Water into wine: Seconds
A fresh bottle of water is opened and some is drunk by the experimenter. The experimenter explains that it is nice to have something other than water and water is poured from the bottle into a wine glass which appears now to contain apple juice. The experimenter then suggests that coke might be more appropriate and the apple juice is poured into a second wine glass. The solution turns a dark colour giving it the appearance of coke. Finally the experimenter decides to try to get back to water and pours the coke into a third glass where it loses its colour. More water is poured into a fourth glass which now appears to contain a berry juice. Glucose is added to the berry juice and turns it gradually (from the bottom) a light orange.
- Four wine glasses.
- A bottle of water.
- Tincture of iodine.
- Starch solution.
- Vitamin C.
- Potassium permanganate.
- Caustic soda.
Make solutions as follows:
Tincture of iodine may be used directly as bought in a pharmacy.
Starch solution is made by adding a little boiling water to a small quantity (less than a quarter of a teaspoon) of Maizena (cornflour, corn starch). This should then be boiled and the resulting solution should be appreciably viscous. Add more boiling water if the starch starts to become solid. Dissolve one effervescent tablet of vitamin C in no more than 30 mL of water.
Make a small amount (30 mL) of an almost saturated solution of potassium permanganate and add half a teaspoon of caustic soda.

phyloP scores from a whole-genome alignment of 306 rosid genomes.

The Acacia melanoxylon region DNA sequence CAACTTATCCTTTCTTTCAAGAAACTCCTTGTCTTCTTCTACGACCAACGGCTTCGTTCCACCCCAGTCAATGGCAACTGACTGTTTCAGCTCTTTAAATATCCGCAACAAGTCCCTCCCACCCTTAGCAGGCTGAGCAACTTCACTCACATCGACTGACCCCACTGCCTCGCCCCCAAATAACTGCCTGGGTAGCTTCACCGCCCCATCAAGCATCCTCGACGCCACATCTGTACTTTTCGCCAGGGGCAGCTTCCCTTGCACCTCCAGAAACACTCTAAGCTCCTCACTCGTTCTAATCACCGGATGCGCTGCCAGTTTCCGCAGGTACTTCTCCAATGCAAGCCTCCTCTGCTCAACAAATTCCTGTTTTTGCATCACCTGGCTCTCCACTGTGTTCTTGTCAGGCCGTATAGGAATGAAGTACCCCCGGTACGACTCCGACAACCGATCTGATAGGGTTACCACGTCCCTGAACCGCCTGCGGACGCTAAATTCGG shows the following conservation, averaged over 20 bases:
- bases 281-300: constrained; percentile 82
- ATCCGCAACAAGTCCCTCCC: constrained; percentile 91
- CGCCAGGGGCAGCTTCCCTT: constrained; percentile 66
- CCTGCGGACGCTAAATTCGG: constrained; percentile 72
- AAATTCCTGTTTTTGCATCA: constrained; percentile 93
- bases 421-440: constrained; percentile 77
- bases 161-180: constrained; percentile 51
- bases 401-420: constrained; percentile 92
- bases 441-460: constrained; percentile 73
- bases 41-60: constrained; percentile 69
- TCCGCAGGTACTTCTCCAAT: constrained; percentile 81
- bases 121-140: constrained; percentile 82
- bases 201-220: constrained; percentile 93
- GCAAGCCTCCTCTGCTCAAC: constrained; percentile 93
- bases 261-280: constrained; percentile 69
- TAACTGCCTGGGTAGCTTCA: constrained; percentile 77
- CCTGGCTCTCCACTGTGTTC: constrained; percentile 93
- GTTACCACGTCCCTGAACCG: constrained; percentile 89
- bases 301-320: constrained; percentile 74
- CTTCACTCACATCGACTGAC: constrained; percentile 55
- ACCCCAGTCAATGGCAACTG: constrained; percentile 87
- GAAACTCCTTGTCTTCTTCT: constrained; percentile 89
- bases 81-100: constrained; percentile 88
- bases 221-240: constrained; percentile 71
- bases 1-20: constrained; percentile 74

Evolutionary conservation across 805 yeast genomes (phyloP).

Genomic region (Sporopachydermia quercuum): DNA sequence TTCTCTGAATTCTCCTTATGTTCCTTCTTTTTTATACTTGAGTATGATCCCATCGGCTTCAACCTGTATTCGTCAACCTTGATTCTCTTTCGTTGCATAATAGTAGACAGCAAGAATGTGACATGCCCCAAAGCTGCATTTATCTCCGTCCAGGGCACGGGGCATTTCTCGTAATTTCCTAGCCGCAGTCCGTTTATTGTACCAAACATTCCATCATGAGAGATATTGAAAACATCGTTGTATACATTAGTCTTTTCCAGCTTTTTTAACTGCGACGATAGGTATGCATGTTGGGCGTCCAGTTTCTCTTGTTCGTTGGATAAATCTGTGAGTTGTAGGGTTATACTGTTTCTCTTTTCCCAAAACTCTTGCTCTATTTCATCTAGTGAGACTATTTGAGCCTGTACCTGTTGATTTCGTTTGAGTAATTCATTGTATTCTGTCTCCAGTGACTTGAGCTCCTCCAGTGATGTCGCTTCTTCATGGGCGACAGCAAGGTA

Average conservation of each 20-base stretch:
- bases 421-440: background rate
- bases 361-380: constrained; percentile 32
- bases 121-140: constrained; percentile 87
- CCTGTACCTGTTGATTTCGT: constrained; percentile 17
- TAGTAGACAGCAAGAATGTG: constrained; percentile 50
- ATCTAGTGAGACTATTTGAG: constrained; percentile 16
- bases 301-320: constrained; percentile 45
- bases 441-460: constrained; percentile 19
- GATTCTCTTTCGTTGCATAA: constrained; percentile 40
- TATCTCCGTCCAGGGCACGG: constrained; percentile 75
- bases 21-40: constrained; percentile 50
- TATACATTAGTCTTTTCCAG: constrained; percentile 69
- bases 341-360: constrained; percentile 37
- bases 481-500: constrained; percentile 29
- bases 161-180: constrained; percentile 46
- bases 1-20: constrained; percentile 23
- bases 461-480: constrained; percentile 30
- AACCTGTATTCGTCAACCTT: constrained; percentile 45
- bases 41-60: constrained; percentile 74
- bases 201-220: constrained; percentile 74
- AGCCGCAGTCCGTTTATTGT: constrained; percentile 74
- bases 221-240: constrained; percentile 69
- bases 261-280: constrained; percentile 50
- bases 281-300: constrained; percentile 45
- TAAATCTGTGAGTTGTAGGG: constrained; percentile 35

Place 10 – 15 drops of each of the solutions into the wine glasses. The first glass should contain the tincture of iodine, the second the starch solution, the third the vitamin C and the fourth the alkaline potassium permanganate.
The water poured into the first glass is simple coloured by the iodine tincture and looks a bit like apple juice.
The iodine reacts with the starch in the second glass to produce a deep blue colour, which can appear black if the concentrations are correct.
The vitamin C in the third glass acts as a reducing agent to reduce the iodine to iodide which removes the deep blue colouration.
In the fourth and final glass the potassium permanganate is a deep purple colour. The permanganate ion gives the solution its strong colour and is a strong oxidising agent. The permanganate oxidises the glucose and in the process becomes reduced to different forms of the manganate ion which changes the colour. The colour changes from the bottom up because the glucose sinks and is a high concentration at the bottom of the glass.
Check that your solutions give the right effects before doing this before an audience. There may be local variations in ingredients.
The final solution, with potassium permanganate, is sometimes difficult to see as it depends quite sensitively on the concentration of the solution.
Most of these solutions may be kept successfully in sealed bottles for a number of months. Beware, however, that the starch solution may start to grow organic matter.
Only drink from the water bottle, not from any of the solutions that you have made.
Only drink from the freshly opened bottle of water. Take care with iodine – it will stain (but stains can often be removed by applying vitamin C solution). Potassium permanganate is a powerful oxidising agent and should be treated with care and stored appropriately.
Take appropriate precautions when preparing the starch solution as one is dealing with boiling water and hot solutions.